How often do we see Mearns sit at the front of a stage, look at us, gaze into where an orchestra pit might be, and lie back for a short rest? Never. Until now. The steps that she performs so beautifully at the former New York State Theater usually draw our eyes to a clear image; Melnick asks for a more complex one, a rediscovery of everydayness. When the two men enter and begin to make gestures with their arms, it’s as if they’re having a conversation. Vibrating sounds set the three in action, and, of course, they dance wonderfully, but they make their unison leaps look almost tossed off, their high-swinging legs just part of a day’s work.
Melnick organized her choreography imaginatively. The three slip fluently from unison into diversity and back again, playing games with our eyes. Each dancer has a moment alone. They work in silence or to music (Boston’s sympathetic commissioned piece, György Ligeti’s jangling, vibrating Continuum for Harpsichord, and Heinrich Biber’s passionate 17th-century Passacaglia, which violinist Monica Davis plays on one of the stage’s side extensions). You notice moves that might be unusual in the ballet world: one person, say, slumping backward and being caught under the armpits by another and hoisted to his/her feet; Stanley sliding his chin down Mearns’s outstretched arm; two people sitting to watch the third dance; the men beginning a sequence at the back of the stage on all fours. The dancers intersect in unusual ways or support one another in “real” ways, rather than in ones designed to look beautiful or show virtuosity. They are dancing for us, of course, but not for us; they have their own voyages of discovery within Melnick’s scrupulous patterns.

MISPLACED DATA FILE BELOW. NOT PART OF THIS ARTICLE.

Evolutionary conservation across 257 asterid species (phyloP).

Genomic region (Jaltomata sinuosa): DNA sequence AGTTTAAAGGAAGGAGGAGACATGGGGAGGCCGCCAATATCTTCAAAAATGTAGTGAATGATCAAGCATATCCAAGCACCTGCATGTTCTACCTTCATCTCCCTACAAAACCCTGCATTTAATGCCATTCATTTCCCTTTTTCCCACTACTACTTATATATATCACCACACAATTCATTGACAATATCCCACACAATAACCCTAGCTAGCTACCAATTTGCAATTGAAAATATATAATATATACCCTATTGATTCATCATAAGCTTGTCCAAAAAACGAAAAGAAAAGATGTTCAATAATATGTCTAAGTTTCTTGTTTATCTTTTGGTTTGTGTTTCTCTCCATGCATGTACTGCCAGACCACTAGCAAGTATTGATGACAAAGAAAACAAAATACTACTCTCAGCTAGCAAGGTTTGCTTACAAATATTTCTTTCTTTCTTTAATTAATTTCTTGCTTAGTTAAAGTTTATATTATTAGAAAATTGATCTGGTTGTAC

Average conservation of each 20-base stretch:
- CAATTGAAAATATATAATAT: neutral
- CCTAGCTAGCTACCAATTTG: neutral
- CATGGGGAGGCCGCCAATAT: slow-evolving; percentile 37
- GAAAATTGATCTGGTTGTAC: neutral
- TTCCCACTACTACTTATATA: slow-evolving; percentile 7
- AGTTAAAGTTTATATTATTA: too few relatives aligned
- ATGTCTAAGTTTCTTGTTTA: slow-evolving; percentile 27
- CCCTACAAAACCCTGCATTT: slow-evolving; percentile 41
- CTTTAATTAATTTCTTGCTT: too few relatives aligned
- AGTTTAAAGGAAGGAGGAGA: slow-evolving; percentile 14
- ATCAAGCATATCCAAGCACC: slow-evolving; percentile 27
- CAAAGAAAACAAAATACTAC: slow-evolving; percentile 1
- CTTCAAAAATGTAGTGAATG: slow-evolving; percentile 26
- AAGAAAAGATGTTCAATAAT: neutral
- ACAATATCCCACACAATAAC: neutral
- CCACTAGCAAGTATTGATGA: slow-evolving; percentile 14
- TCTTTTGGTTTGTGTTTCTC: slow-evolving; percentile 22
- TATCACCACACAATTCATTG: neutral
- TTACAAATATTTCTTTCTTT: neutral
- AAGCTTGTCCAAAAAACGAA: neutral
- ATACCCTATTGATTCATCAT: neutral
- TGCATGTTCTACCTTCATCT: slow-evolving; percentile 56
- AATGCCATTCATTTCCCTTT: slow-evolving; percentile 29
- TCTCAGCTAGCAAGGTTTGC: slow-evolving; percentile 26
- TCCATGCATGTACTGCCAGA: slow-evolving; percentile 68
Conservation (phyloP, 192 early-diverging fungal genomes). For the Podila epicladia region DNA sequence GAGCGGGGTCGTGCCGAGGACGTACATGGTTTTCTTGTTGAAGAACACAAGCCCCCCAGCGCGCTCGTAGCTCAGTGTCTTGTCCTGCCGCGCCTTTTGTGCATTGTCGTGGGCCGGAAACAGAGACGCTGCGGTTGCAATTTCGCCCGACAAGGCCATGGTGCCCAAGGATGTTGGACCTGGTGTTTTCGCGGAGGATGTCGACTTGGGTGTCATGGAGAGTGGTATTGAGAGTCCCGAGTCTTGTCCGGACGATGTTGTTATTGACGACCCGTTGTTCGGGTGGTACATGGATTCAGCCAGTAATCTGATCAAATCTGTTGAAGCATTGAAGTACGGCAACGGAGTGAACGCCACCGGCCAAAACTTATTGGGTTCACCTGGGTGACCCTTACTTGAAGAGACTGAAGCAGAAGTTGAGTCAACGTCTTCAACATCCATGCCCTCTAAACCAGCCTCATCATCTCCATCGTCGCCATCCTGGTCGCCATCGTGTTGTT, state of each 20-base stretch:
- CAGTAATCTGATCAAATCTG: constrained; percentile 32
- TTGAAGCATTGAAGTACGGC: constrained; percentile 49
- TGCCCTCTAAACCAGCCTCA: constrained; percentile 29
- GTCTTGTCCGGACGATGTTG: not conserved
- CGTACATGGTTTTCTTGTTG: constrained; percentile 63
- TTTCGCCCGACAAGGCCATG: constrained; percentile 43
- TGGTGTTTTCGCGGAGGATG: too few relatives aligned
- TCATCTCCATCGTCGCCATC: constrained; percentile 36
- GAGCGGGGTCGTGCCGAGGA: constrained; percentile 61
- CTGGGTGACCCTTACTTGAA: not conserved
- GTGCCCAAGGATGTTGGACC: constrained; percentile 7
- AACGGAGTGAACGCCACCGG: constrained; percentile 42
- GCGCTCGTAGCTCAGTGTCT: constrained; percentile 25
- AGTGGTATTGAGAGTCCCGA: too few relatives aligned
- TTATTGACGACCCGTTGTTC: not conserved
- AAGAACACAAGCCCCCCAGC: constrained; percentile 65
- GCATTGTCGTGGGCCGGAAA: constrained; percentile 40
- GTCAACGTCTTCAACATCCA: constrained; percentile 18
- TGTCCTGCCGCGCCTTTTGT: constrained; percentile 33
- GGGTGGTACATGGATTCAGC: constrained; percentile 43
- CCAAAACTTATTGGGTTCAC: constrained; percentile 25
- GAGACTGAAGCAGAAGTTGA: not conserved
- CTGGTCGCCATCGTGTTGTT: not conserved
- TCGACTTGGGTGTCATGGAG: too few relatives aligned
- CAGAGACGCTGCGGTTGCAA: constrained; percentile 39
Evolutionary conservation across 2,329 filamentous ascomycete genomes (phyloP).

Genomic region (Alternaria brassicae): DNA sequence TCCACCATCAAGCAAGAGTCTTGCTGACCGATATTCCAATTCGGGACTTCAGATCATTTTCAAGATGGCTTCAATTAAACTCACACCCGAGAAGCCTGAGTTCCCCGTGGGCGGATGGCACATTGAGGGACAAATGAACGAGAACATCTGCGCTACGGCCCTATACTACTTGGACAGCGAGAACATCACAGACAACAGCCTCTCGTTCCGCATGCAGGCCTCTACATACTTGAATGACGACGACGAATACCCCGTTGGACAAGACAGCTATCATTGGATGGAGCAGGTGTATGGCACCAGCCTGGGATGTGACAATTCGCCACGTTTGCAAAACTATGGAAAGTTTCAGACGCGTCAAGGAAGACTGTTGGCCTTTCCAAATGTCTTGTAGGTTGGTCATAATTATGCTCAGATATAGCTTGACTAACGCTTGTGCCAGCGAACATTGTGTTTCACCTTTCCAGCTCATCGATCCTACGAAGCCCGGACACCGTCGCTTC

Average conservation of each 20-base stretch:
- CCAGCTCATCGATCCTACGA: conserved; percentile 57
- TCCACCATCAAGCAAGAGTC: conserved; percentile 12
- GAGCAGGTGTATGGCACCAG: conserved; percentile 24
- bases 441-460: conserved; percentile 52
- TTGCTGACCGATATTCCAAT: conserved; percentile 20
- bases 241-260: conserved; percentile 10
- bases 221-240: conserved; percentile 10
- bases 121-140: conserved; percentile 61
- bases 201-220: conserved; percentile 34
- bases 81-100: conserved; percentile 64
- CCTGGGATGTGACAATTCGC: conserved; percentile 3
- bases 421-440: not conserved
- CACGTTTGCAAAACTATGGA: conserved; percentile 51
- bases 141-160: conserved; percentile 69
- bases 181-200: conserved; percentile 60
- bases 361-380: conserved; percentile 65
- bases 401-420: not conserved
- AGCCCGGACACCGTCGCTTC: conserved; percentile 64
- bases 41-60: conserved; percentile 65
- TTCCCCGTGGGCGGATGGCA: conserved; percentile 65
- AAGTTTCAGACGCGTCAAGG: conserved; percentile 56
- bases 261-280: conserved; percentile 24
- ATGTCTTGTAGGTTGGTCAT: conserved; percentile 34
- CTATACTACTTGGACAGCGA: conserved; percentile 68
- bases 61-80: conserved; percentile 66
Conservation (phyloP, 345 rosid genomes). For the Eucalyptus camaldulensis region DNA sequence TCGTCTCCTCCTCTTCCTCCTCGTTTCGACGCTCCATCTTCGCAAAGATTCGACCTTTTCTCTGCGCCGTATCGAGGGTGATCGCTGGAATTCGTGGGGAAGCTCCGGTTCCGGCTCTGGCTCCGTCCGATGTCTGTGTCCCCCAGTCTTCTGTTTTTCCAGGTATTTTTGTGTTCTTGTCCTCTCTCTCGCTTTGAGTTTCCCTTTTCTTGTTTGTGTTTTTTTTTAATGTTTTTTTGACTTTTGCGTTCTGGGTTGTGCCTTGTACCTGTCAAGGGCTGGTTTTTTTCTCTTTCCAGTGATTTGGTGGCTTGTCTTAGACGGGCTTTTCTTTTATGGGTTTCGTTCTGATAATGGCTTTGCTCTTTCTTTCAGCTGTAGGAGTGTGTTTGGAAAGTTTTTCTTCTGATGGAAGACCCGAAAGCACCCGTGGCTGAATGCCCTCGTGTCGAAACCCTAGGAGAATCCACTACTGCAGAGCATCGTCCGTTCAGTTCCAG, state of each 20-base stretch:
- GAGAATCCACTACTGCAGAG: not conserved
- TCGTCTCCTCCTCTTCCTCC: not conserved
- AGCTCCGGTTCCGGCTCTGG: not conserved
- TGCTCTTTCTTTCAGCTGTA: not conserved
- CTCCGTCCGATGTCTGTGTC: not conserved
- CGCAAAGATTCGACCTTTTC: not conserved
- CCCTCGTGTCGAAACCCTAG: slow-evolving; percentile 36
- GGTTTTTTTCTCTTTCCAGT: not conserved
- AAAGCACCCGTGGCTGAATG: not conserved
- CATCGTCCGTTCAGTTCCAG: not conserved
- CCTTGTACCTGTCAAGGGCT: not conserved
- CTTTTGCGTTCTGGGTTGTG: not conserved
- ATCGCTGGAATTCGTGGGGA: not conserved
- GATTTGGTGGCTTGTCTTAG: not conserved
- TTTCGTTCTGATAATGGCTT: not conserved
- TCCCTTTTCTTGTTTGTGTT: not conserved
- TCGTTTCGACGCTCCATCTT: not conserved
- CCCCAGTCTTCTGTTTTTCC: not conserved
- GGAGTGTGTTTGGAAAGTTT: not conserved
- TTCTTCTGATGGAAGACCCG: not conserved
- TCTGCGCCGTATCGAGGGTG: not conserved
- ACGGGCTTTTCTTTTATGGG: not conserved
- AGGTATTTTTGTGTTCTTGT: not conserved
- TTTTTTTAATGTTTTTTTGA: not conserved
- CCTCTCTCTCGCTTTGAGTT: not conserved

The design for the evening is smart and sly; Melnick is not going to bring her trio to a climax and then, after applause, cut to a panel discussion. Violinist Davis is still playing while Gretchen Smith appears for the first time, bringing in a chair; later she fetches a couple of microphones. Angle, Mearns, and Melnick also enter with chairs and cluster them; then, sitting, they push even closer together, one person’s foot in the opposite person’s lap. (You can imagine this as a compressed symbol of how closely they’ve worked together on NEW BODIES.) They do a few moves. Then Mearns gets tipped out of the group and remains, uncomplaining on the floor, one leg on her chair.
Melnick unperturbed: “Sarah, you okay?” No answer. I guess it’s no coincidence that Melnick then describes a heart attack in alarming detail, after which she reminds us that Mearns didn’t display any of those symptoms. Mearns starts to move. “See, she’s fine,” says the choreographer, as if there’s never been any question of that.
Before we know it, Melnick and the three dancers are sitting in a semi-circle with Boston and Judy Hussie-Taylor, executive director of Danspace Project, who’s moderating what has nonchalantly become a panel. And they talk and say smart things about what they’ve been doing. For these accomplished ballet dancers, comparisons are inevitable between the sessions with Melnick and their work in the New York City Ballet. As Smith pointed out, none of them tonight presented his/her usual onstage persona—one made to reach across distances to crowds sitting in an opera house with the expectations that such a setting induces. Ballet has a fairytale history to live up to, no matter how much contemporary life has altered it, and fans would have it no other way. What we at the Guggenheim applauded strenuously, however, was not just the imaginative choreography and the splendid performing but the fact that the dancers were whole-heartedly expanding their understanding of the art that they love and practice daily.